City council member Josh Binda listens and eats a sucker during a city council meeting at Lynnwood City Hall in Lynnwood, Washington on Monday, Jan. 23, 2023. (Annie Barker / The Herald)

City council member Josh Binda listens and eats a sucker during a city council meeting at Lynnwood City Hall in Lynnwood, Washington on Monday, Jan. 23, 2023. (Annie Barker / The Herald)

Effort to recall Lynnwood’s Josh Binda fails to gain enough support

The petition to recall the Lynnwood City Council member, who has faced several controversies, fell short by over 1,000 signatures.

LYNNWOOD — A petition to recall Lynnwood City Council member Josh Binda failed to meet the minimum number of signatures required by state law to get on the ballot.

The petition needed 2,416 signatures to qualify for the April ballot. As of the Jan. 10 deadline, volunteers had turned in just 1,050 signatures, said Diodato Boucsieguez, one of the Lynnwood residents spearheading the effort.

Last June, a judge ruled there was enough evidence to approve a recall campaign, based on the following points:

• In December 2022, Binda used the City Council chambers in a video to promote his speaking tour, violating city code.

Another investigation revealed Binda used over $2,700 in campaign funds for personal expenses, such as designer clothing and plane tickets.

• Additionally, he misled council members about a trip he took to Washington D.C. in May 2023, falsely claiming to be a keynote speaker at the conference.

The NAACP of Snohomish County launched its own investigation amid last year’s controversies. The organization determined council members and the media created a hostile work environment for Binda from the beginning of his term.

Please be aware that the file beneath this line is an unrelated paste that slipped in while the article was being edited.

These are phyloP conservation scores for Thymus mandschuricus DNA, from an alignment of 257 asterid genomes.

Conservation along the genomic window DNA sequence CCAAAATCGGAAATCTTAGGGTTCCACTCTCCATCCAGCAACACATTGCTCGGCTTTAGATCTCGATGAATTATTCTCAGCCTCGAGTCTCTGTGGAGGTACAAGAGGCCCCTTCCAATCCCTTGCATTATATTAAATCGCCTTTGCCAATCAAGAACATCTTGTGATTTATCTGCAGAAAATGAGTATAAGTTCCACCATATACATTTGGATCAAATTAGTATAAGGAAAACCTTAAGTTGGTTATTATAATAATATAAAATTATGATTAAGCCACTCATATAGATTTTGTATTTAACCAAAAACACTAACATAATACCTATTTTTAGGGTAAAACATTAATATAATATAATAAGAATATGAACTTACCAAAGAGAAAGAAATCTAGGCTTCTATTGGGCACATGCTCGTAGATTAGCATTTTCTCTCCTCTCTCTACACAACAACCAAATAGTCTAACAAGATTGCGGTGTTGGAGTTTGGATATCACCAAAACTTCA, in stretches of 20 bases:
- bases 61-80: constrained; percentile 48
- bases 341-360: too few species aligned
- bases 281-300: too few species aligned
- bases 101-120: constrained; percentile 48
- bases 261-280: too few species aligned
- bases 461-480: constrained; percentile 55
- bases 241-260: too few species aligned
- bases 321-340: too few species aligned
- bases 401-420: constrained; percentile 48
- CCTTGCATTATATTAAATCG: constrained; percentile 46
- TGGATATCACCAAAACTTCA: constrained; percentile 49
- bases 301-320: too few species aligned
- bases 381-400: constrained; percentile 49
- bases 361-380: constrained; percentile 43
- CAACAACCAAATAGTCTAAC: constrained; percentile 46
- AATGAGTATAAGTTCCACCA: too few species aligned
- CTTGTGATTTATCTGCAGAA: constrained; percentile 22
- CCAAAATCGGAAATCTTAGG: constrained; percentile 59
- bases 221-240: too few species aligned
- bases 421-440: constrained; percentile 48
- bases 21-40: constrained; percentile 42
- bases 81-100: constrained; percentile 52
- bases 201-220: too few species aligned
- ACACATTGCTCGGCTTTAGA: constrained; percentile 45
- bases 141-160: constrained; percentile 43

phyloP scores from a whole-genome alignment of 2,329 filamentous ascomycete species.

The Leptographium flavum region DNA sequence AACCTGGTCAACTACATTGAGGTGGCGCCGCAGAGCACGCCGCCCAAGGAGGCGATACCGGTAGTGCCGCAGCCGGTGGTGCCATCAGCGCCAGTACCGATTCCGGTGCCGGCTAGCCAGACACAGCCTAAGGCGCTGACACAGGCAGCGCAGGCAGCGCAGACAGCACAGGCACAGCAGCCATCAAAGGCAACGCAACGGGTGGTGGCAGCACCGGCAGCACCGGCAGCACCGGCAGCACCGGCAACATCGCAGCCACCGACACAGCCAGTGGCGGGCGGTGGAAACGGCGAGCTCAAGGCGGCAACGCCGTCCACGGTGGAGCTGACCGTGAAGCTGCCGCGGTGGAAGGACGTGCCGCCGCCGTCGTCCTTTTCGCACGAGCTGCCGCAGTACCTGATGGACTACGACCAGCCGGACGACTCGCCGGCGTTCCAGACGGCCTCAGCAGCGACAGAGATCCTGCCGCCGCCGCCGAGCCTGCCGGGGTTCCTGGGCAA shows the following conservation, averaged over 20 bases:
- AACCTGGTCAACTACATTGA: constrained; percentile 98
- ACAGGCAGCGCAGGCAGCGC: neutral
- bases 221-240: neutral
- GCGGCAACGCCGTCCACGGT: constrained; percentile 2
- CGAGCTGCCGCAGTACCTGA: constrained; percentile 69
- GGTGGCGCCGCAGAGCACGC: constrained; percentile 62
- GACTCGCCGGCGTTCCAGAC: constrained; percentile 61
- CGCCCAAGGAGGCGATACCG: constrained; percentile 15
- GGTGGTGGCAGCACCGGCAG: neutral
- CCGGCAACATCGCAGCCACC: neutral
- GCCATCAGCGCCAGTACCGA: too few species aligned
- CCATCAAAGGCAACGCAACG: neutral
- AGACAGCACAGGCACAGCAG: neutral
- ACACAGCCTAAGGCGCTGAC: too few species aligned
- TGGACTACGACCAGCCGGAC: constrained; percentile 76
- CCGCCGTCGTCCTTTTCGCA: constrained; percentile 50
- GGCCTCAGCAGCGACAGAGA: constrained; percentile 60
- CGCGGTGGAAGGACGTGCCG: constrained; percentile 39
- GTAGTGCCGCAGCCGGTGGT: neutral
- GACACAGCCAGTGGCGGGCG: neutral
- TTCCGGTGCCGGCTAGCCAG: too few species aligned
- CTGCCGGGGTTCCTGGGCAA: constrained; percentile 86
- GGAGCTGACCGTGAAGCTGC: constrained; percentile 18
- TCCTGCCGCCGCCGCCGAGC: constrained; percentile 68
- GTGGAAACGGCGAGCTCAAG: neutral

“We thank the over 1,050 Lynnwood residents who signed the recall petition and our volunteer team of valiant signature gatherers,” Boucsieguez said in a written statement. “Although we did not reach the signature mark necessary to proceed, we are proud of all who bravely stood in the gap with us for our community.”

In an email Monday, Binda said he was relieved “that this distraction is over, as it took away from the incredible work we have accomplished on the council.”

“As the youngest BIPOC elected in State history, I knew that the recall attempt against me was a targeted effort based on misinformation and discrimination to bring me down and would not succeed,” he wrote in an email.

Elected in November 2021, Binda is up for re-election in 2025. At age 24, he’s the youngest elected Black politician in state history.

Boucsieguez said he and his colleagues don’t have plans for a second recall attempt between now and then.

Ashley Nash: 425-339-3037; ashley.nash@heraldnet.com; Twitter: @ash_nash00.

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